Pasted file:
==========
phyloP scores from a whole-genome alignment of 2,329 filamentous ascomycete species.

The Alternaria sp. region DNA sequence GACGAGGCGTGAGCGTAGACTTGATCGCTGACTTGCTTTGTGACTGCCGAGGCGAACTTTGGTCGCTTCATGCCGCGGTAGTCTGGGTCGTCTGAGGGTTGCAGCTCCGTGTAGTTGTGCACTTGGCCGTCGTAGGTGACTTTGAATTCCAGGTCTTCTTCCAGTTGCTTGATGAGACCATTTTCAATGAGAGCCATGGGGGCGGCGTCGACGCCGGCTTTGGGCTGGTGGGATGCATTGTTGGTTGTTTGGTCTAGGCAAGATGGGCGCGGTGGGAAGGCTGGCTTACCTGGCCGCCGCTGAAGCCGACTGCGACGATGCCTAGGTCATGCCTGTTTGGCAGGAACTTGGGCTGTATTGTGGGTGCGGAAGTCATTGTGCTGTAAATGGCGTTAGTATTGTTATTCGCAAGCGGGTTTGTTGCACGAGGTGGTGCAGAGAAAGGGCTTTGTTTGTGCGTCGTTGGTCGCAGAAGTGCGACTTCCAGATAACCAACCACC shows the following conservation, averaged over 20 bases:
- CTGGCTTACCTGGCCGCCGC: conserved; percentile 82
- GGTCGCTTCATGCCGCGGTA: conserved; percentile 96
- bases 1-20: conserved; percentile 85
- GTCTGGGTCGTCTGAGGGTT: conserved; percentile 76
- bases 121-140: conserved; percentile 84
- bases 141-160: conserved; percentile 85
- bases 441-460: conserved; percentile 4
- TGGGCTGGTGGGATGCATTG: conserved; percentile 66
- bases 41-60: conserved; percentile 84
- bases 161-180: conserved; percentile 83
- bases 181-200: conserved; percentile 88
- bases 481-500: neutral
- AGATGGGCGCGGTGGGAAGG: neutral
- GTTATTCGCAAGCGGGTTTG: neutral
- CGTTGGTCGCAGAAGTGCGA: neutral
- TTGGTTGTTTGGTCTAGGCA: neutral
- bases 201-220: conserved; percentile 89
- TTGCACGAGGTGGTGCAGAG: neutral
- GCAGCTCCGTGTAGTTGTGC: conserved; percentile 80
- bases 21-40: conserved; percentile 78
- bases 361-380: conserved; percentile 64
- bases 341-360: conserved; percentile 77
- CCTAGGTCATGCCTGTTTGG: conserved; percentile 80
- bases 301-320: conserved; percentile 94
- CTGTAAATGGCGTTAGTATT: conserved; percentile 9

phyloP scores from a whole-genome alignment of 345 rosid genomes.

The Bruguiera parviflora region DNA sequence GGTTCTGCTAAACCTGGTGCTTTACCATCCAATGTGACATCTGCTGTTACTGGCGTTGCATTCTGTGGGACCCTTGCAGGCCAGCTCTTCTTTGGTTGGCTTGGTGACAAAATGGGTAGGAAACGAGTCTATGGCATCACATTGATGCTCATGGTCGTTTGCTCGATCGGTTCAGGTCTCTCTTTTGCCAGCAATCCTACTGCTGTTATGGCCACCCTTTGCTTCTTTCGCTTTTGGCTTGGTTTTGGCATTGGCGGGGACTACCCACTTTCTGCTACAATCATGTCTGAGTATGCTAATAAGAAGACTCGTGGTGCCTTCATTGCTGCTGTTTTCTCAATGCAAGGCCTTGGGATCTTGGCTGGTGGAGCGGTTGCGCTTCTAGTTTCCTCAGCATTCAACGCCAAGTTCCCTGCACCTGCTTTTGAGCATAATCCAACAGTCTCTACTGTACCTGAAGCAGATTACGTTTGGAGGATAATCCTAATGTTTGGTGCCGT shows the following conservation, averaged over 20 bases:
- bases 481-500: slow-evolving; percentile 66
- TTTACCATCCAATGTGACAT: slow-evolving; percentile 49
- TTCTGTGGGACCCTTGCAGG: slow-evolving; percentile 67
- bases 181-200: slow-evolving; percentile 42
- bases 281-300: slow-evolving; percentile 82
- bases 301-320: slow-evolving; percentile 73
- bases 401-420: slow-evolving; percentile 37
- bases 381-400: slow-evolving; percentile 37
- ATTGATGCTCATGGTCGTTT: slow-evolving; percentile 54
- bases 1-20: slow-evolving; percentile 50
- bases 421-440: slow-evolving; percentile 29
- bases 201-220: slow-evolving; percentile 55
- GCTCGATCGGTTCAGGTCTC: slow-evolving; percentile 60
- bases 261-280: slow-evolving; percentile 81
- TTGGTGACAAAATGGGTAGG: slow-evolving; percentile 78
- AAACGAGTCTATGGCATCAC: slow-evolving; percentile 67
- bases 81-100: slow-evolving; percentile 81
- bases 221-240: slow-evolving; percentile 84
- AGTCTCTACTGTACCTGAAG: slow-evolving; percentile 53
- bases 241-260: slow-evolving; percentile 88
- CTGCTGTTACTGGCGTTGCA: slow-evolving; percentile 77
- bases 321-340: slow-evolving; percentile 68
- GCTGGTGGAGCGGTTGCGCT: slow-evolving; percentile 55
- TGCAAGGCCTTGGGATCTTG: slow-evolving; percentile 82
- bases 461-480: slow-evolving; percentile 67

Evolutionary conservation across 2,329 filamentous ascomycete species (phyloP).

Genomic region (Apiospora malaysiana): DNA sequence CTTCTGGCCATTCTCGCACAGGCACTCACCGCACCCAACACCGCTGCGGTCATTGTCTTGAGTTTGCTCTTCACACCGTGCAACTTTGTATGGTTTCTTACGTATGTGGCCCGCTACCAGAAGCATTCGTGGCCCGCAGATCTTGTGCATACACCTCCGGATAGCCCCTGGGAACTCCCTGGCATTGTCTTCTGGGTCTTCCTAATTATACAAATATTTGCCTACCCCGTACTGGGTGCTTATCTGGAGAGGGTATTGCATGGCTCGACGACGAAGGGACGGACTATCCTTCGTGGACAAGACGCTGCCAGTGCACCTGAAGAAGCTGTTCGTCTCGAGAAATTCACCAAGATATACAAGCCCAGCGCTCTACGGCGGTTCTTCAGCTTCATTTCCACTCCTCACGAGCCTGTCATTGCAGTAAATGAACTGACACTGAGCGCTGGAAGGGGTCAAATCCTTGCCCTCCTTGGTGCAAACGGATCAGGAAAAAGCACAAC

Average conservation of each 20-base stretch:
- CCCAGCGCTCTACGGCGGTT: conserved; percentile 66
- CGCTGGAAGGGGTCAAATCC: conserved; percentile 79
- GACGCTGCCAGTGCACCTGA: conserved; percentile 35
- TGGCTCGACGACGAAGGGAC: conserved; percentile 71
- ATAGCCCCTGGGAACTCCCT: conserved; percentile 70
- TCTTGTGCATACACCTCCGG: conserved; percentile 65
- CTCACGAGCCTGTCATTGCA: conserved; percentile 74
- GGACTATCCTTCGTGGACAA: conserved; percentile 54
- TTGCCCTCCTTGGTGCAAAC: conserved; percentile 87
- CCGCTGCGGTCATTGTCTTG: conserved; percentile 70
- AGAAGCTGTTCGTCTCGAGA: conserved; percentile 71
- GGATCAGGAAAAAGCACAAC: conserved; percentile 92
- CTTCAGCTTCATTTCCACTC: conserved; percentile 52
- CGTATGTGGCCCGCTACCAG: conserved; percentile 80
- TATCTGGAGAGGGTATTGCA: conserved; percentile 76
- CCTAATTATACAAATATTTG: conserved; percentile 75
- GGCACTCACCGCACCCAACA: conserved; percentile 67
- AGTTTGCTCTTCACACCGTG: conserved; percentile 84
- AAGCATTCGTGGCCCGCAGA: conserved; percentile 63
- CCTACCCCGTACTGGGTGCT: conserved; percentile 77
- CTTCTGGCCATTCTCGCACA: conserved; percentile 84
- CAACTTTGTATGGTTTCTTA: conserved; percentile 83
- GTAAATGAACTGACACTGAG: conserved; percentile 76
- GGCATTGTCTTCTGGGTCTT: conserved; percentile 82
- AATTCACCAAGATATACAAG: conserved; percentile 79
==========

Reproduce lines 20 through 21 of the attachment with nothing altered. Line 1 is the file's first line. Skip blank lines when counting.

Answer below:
- TTGCACGAGGTGGTGCAGAG: neutral
- GCAGCTCCGTGTAGTTGTGC: conserved; percentile 80